For Dr Prabal Deb, a laboratory medicine professional who has been in the industry for over three decades, laboratory medicine and diagnostics have always been fascinating. “I realised that the central dogma and challenges of successful medical care lies in comprehending the disease process,” he says. “In order to have an accurate understanding of the disease and to unfurl the mysteries of any disease process, it is imperative to have a thorough understanding of diagnostic medicine.”
Dr Deb is today the Chief Operating Officer & Chief Histopathologist, NM Medical, Mumbai, and he has witnessed first-hand how labs have played a critical role in the current COVID-19 pandemic. “Apart from being the cornerstone for diagnosing the disease, laboratories paved the path for understanding the pathophysiology [how diseases impact the function of the human body],” he shares. As he explains, it’s thanks to labs that we know that “COVID-19 is more a haematological manifestation of the immune process going awry, rather than being merely a respiratory disease.”
Dr Hyukmin Lee is a clinical microbiologist who heads the Infection Management team at the Severance Hospital and leads the coronavirus task force team at the Korean Society for Laboratory Medicine. He credits labs for the early detection of the disease, contributing to the safety of the community.
He adds, “To respond to a novel infectious disease, it is most important to be equipped with a diagnostic system as early as possible. If we can grasp the genome sequence of the pathogen quickly, it is possible to rapidly set a real-time polymerase chain reaction (PCR) to be used in hospitals for testing.”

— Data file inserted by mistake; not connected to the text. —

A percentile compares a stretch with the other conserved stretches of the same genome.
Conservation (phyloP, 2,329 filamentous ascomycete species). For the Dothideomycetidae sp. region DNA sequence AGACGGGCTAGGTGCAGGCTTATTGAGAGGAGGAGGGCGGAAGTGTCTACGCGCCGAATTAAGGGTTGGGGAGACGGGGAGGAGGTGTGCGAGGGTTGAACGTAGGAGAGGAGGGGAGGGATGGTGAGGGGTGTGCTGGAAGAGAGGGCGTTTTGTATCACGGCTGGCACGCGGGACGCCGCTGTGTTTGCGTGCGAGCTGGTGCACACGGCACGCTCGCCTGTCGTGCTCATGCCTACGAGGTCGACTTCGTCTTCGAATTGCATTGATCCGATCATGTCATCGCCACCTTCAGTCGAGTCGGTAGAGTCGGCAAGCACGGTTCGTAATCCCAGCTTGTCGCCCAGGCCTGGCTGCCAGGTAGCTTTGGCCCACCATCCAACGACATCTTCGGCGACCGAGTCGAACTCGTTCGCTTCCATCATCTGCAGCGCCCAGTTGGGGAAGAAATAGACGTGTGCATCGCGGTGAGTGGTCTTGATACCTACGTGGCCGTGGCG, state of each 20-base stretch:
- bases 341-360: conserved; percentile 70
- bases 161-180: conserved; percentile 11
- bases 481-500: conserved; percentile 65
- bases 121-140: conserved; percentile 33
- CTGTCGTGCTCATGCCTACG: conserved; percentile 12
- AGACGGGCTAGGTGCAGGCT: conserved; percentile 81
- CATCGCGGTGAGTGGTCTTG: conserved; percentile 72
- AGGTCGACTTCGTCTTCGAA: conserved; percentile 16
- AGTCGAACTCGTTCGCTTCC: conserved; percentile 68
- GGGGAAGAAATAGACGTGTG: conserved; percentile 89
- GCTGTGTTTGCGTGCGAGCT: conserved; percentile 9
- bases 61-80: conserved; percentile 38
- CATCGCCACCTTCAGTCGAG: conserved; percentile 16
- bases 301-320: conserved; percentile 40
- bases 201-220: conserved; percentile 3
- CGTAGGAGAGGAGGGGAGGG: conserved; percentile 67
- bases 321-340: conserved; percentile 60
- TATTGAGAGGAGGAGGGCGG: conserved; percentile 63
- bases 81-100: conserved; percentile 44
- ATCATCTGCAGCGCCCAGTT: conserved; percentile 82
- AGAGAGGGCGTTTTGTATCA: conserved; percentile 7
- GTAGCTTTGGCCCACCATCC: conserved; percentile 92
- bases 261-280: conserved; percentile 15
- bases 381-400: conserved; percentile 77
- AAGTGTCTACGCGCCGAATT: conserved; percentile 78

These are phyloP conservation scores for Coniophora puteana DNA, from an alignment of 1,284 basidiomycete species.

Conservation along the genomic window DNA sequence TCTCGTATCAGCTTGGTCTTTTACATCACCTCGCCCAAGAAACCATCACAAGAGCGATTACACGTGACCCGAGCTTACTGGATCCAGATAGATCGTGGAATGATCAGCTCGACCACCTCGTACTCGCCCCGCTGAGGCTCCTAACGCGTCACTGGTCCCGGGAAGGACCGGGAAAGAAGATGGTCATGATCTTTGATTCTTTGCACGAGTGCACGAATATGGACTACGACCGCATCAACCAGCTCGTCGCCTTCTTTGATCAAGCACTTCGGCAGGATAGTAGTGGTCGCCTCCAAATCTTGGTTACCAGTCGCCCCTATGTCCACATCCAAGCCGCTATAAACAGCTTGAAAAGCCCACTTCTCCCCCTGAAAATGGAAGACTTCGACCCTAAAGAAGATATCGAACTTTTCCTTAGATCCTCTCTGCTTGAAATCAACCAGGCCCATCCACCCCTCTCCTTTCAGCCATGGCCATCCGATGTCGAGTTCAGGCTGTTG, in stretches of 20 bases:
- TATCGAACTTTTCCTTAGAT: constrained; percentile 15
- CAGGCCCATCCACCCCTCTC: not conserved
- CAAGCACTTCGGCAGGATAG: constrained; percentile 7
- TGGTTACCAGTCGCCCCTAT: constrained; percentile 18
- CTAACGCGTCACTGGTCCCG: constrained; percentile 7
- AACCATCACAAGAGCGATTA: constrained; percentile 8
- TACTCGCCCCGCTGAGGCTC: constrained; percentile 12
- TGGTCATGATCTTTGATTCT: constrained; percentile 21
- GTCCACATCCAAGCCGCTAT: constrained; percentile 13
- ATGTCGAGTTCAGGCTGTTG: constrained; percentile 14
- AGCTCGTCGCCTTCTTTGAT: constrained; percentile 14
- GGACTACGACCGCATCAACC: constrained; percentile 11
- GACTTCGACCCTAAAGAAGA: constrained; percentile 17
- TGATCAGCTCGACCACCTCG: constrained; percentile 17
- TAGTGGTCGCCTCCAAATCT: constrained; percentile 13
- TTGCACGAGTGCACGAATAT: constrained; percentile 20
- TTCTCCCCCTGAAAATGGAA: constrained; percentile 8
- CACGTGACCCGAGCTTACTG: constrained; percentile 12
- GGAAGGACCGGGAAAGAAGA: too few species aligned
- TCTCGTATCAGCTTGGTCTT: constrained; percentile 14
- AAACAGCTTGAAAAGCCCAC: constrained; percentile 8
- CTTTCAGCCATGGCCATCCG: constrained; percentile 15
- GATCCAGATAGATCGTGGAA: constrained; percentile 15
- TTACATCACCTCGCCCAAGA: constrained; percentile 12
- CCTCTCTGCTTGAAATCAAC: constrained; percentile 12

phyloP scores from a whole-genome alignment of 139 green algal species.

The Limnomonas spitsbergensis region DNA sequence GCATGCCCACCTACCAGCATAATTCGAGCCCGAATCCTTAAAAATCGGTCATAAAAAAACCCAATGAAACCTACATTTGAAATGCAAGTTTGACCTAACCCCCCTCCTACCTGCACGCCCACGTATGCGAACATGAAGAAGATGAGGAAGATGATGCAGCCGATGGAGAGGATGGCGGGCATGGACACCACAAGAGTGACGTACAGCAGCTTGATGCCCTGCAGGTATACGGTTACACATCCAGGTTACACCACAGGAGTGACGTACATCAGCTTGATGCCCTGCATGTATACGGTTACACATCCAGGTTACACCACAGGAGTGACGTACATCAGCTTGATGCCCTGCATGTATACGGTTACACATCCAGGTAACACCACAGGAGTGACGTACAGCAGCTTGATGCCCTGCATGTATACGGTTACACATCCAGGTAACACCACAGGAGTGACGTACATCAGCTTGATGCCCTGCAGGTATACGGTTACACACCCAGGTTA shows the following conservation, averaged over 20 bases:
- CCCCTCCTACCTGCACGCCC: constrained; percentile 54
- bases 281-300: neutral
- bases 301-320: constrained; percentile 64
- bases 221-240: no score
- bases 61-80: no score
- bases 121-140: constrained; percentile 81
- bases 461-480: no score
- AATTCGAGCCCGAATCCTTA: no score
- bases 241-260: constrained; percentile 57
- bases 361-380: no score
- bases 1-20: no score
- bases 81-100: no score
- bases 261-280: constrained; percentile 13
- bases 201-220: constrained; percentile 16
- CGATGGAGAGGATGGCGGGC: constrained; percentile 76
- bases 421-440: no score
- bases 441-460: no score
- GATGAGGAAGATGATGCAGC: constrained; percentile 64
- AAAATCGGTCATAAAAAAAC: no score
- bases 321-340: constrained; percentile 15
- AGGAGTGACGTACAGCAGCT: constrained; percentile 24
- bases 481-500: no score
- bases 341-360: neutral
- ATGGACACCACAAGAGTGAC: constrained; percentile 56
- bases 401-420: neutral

South Korea was able to do that because it already had the capabilities and infrastructure in place. The country was hit badly by the MERS outbreak in 2015.
Following that, South Korea made many changes to its healthcare system, such as establishing an emergency use authorisation policy and promoting public-private partnerships. The emergency use authorisation policy also allows qualified private medical providers to assist with diagnostic testing.
This stability — and agility — is what will allow labs to rise up to the challenges they face today.
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Labs as Data Aggregators
Such reforms will be critical, especially as clinical lab test results have proven to do more than just confirm diagnoses. Labs produce more data than any other healthcare facility, Dr Lee explains, which is why building surveillance and management systems centred on laboratories is key. Through information system dashboards such as those presented by WHO, medical professionals and government healthcare leaders are using such valuable data to effectively track and trace the spread of the coronavirus.
“The tests available today help the medical teams to achieve a synergy between comprehending the effect of the virus in various phases of the pathophysiology of the disease process and also to track its spread into the community. This has transformed the scope of current diagnostic labs from that of ‘result generators’ to ‘data aggregators’,” observes Dr Deb.
Dr Deb sees labs transforming into more compact, high-throughput platforms with high-level automation in the future. This way, data generated from tests can be automatically integrated with patient data through the use of technologies such as artificial intelligence, he says.
Labs will then be able to generate customised reports “that enable the treating clinician to have a clear understanding of the causative factors and nuances of the disease, in terms of its outcome and deciding on the optimal therapeutic modality”, Dr Deb explains.
By becoming data aggregators, labs will also enable better public health, experts discussed in the European Journal of Public Health. Medical professionals will be able to view and evaluate the clinical histories of large pools of patient data at once. This enables them to better understand the needs of the population and make informed decisions for public health interventions. Healthcare professionals can also evaluate disease trends easily and identify more potential biomarkers that could signal the development of a specific health condition, leading to early intervention.